Chapter 6 of my book deals with Bristol, England. The 519th Port Battalion arrived in Bristol on April 11, 1944. Local barrack buildings were already full of US troops, so the port company men were billeted in private homes. The GIs were scattered around the suburbs of Sea Mills and Stoke Bishop. The men had a warm relationship with their host families. The Americans and English shared backyard bomb shelters during the German air raids and enjoyed tea and crumpets every morning. Many of the GIs stayed in touch with their host families after the war. After D-Day, a 1/4 of GI mail was sent to addresses in Britain, so obviously a lot of long-term friendships came out of the billeting process.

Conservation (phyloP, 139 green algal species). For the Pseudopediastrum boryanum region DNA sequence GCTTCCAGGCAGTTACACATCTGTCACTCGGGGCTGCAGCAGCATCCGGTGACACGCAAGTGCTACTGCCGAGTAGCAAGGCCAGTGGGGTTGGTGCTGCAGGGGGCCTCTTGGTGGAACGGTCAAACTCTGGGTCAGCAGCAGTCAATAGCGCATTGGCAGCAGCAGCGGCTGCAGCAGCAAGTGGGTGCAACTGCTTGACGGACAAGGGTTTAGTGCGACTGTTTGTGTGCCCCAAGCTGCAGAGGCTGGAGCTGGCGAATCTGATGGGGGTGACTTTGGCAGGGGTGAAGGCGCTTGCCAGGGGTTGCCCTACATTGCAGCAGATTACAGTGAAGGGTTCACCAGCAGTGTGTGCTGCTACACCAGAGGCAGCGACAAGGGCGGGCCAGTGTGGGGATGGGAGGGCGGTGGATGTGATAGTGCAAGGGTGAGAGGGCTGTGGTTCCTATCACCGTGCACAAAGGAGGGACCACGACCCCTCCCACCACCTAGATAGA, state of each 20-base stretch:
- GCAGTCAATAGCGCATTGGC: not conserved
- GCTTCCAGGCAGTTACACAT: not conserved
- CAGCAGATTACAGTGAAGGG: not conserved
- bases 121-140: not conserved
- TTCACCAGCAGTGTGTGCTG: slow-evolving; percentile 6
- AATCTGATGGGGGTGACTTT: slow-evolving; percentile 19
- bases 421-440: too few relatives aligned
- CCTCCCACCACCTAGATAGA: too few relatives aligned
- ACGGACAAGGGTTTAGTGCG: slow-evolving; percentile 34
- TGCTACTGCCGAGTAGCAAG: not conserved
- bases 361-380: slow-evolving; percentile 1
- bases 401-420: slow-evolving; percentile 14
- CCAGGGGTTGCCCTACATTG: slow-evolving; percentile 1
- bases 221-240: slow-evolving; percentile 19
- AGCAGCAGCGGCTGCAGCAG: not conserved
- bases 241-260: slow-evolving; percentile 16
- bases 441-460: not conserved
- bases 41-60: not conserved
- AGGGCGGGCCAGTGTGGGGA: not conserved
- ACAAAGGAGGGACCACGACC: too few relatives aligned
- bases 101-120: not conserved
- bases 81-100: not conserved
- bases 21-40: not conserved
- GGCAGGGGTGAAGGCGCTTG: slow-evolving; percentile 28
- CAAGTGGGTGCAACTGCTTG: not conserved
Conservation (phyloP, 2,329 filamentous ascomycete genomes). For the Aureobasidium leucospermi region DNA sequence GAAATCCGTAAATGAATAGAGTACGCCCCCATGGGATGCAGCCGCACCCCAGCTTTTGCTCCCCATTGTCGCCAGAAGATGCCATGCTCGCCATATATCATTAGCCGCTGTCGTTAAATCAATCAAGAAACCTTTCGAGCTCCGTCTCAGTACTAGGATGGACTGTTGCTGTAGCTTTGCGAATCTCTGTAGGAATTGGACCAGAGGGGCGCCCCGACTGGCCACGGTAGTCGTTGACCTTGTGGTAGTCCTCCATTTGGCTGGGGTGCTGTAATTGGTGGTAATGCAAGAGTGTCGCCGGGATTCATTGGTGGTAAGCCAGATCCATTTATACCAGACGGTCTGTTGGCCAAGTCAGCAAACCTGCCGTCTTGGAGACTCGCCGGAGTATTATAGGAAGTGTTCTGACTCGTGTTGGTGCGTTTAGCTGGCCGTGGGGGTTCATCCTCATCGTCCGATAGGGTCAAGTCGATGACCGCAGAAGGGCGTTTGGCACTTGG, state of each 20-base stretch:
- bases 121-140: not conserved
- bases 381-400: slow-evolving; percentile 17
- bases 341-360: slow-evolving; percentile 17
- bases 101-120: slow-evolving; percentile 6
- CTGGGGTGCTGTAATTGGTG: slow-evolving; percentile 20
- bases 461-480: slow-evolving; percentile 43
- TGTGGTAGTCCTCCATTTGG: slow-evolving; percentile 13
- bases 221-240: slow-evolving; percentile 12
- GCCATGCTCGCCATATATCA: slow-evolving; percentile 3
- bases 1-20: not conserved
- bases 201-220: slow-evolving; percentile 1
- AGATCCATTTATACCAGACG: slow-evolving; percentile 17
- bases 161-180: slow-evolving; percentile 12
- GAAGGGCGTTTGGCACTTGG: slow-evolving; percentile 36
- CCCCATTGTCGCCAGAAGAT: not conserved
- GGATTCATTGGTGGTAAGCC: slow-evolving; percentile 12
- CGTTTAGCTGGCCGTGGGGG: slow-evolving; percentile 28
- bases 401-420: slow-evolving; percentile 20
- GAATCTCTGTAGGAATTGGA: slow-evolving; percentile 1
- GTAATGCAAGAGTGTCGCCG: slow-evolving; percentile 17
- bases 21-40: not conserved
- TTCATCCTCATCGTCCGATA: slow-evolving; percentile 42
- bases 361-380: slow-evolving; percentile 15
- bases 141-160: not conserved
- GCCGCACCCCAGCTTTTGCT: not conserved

Matt Marvin, Dave Weaver, and Bruce Kramlich stayed with the Elliot family at Stokewood, Bell Barn Road, Stoke Bishop, Bristol. I love how classically English the pike-smoking Mr. Elliot appears in the photo above. The Elliots sent Christmas cards to Bruce every year, and he visited them again in England sometime after the war. Dave Weaver tells me that he still sometimes exchanges letters with the Elliots' children.
My grandfather, Cortland Hopkins, roomed with Sgt. James Dolan. GIs were not supposed to eat the civilians' food—strict wartime rationing was in effect and the US Army had plenty to feed the troops. However, the English insisted on being good hosts and welcomed the Americans to dinner. Below are photos of the family that Mike DeLaura stayed with somewhere in the Bristol area.